[cfe-dev] new alloc_size_ex attribute
nunoplopes at sapo.pt
Tue Jun 19 16:48:50 PDT 2012
Quoting Richard Smith <richard at metafoo.co.uk>:
> On Mon, Jun 18, 2012 at 1:32 PM, Nuno Lopes <nunoplopes at sapo.pt> wrote:
>> Right now we have support for parsing the alloc_size attribute
>> (introduced in GCC 4.3). This attribute specifies that a given
>> function allocates x bytes, where x is given by the multiplication of
>> the specified parameters.
>> However, this syntax is still too restrictive for many custom
>> allocation functions I've seen in the wild. Therefore I propose a new
>> attribute: alloc_size_ex (or whatever name we come up with). For the
>> best of my knowledge, GCC doesn't have an equivalent attribute.
>> char *my_strdup(char *str) __attribute__((alloc_size_ex(strlen(str)+1)));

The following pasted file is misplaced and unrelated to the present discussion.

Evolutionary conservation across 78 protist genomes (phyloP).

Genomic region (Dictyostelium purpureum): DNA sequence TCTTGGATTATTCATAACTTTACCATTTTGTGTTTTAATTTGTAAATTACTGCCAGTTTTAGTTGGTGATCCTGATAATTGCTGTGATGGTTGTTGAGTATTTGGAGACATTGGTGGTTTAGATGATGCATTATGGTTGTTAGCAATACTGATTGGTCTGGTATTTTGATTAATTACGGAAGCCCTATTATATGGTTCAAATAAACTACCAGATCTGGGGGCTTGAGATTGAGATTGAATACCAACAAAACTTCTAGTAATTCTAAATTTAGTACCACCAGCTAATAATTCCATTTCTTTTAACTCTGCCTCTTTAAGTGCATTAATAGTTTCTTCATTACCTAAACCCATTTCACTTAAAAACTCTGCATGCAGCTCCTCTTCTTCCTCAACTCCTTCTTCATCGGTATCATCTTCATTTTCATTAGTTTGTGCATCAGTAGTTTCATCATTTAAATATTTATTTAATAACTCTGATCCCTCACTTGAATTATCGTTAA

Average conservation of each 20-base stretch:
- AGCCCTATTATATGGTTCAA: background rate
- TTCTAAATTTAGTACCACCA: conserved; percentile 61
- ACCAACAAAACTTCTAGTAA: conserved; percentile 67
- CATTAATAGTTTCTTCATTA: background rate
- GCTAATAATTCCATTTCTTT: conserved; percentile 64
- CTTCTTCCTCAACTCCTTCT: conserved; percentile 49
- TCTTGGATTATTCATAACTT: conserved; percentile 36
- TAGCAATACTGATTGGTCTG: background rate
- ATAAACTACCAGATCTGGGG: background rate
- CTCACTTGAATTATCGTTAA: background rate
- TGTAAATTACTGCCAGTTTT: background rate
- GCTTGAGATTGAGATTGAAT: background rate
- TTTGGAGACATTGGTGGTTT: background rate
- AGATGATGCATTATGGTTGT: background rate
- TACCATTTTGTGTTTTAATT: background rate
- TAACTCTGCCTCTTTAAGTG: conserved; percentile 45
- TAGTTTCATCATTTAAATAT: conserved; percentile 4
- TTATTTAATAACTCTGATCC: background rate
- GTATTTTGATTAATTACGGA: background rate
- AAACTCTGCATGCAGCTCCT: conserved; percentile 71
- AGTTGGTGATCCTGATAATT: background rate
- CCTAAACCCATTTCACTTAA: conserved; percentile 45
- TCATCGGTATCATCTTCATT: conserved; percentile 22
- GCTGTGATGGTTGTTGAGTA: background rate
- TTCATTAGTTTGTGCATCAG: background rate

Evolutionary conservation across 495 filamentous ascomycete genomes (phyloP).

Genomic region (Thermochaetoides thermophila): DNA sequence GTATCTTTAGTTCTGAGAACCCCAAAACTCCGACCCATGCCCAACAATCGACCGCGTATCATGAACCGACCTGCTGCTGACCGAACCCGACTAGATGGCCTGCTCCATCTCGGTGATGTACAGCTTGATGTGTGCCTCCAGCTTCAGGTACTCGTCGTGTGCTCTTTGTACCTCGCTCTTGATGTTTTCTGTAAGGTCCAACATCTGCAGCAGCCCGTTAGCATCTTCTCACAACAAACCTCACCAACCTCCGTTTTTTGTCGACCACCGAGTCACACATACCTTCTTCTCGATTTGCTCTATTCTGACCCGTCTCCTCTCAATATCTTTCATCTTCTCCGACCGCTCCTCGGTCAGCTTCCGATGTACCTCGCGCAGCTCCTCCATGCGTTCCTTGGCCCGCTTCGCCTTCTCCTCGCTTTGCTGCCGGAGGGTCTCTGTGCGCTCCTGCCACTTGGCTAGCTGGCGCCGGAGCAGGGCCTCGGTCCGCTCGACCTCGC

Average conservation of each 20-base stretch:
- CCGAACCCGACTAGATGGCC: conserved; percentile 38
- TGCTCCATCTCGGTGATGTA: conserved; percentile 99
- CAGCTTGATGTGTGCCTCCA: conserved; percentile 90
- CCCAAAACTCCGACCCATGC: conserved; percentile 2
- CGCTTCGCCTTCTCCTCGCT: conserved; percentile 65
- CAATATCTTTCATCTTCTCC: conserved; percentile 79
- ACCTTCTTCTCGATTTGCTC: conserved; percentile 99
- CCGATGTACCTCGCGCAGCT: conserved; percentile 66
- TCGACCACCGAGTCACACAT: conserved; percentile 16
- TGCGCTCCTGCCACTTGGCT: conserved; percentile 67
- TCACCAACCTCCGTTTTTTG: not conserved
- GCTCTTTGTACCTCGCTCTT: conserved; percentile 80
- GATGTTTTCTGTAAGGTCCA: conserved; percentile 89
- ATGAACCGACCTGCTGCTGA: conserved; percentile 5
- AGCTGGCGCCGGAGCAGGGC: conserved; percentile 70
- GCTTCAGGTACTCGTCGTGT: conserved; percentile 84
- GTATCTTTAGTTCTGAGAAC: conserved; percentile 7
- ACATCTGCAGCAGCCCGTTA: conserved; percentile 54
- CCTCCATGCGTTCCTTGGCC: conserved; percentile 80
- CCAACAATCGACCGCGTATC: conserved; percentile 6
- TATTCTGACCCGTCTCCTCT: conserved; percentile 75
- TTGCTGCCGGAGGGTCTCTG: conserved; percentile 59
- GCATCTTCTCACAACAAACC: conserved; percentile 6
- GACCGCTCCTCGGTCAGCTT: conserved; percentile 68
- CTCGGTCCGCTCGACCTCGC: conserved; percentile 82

>> void *my_complex_alloc(int n, int size, int add)
>> __attribute__((alloc_size_ex(n * size + add)));
>> char *middle(int size) __attribute__((alloc_size_ex(size, size/2)));
>> So the idea is that the first parameter of the attribute is an
>> expression that computes the size of the allocated buffer, and the
>> second (optional) argument gives the offset from the beginning of the
>> buffer. (The remaining bytes that can be read are given by size-offset
>> if offset <= size).
>> I would suggest the expression's variables to be restricted to the
>> variables used in the call expression.
> This seems like a useful feature to me. What restrictions do you place
> on the attribute's expression? Is it required to be a constant
> expression? Is it permitted to have side-effects? If not, do you have
> a mechanism in mind to check that? Given that Expr::HasSideEffects
> doesn't know about strlen (etc.), this part may be tricky.
No, side-effects are not allowed. My idea was to allow only calls to
readonly/readnone functions (AFAIR, pure/const in C parlance).
>> The second point is how to implement this thing. Right now, clang
>> doesn't allow expressions as attribute's parameters. Can the parser be
>> extended accordingly?
> Take a look at the thread-safety attributes; they already allow
> arbitrary expressions.
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